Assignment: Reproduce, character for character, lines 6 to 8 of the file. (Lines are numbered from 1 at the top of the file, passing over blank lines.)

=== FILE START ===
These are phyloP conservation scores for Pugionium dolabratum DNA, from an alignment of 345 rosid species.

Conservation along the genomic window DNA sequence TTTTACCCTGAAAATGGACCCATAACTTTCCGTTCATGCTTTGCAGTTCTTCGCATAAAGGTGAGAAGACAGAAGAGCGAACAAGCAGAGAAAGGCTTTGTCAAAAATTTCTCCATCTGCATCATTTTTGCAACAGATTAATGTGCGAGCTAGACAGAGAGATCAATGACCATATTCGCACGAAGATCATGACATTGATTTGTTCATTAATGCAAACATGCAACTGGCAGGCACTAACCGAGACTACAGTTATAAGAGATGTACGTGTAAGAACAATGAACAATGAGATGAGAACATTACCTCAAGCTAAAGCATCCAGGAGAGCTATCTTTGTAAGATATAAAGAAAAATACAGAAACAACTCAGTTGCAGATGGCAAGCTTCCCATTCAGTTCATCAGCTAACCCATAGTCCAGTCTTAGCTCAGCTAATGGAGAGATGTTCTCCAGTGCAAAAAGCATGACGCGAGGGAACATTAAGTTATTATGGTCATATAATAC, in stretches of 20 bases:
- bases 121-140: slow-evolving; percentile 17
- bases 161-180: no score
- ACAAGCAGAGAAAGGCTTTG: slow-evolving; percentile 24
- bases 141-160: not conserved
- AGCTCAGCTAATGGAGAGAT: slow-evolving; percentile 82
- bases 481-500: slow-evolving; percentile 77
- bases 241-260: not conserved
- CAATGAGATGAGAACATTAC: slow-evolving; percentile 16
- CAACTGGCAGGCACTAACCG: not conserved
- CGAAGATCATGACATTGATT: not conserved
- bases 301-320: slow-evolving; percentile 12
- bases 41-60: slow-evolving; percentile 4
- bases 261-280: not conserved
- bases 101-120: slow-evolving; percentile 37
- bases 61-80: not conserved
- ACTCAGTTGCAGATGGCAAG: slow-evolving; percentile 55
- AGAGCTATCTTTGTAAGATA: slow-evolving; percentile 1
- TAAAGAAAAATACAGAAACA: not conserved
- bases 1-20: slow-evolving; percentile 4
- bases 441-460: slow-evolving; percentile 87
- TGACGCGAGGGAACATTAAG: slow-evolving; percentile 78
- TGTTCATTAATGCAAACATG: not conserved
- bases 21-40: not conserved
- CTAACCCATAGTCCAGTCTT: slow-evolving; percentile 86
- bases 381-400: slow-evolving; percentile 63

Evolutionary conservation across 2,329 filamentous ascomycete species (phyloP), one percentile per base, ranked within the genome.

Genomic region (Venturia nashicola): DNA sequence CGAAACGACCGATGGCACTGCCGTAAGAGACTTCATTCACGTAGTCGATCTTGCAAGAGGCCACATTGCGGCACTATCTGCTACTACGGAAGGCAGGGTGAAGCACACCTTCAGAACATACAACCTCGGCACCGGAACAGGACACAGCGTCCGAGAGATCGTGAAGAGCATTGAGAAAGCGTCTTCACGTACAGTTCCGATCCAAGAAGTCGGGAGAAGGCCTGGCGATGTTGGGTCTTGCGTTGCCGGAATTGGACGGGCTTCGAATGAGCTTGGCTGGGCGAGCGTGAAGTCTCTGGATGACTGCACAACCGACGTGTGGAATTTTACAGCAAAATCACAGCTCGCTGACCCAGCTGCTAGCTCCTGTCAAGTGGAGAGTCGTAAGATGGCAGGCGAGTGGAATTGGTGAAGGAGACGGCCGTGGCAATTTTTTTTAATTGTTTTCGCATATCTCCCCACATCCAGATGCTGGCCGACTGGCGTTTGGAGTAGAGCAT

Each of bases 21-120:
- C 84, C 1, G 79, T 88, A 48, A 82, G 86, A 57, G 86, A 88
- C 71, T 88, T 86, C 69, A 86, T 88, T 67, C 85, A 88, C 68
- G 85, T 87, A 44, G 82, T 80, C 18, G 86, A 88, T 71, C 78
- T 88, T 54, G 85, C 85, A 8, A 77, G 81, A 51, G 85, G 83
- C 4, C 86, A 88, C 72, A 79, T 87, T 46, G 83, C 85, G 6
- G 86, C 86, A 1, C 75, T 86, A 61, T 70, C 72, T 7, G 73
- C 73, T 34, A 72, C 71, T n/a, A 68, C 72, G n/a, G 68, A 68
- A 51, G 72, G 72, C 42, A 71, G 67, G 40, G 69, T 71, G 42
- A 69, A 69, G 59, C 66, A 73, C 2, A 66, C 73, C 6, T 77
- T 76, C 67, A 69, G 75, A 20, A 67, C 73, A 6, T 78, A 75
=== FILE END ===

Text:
- bases 141-160: not conserved
- AGCTCAGCTAATGGAGAGAT: slow-evolving; percentile 82
- bases 481-500: slow-evolving; percentile 77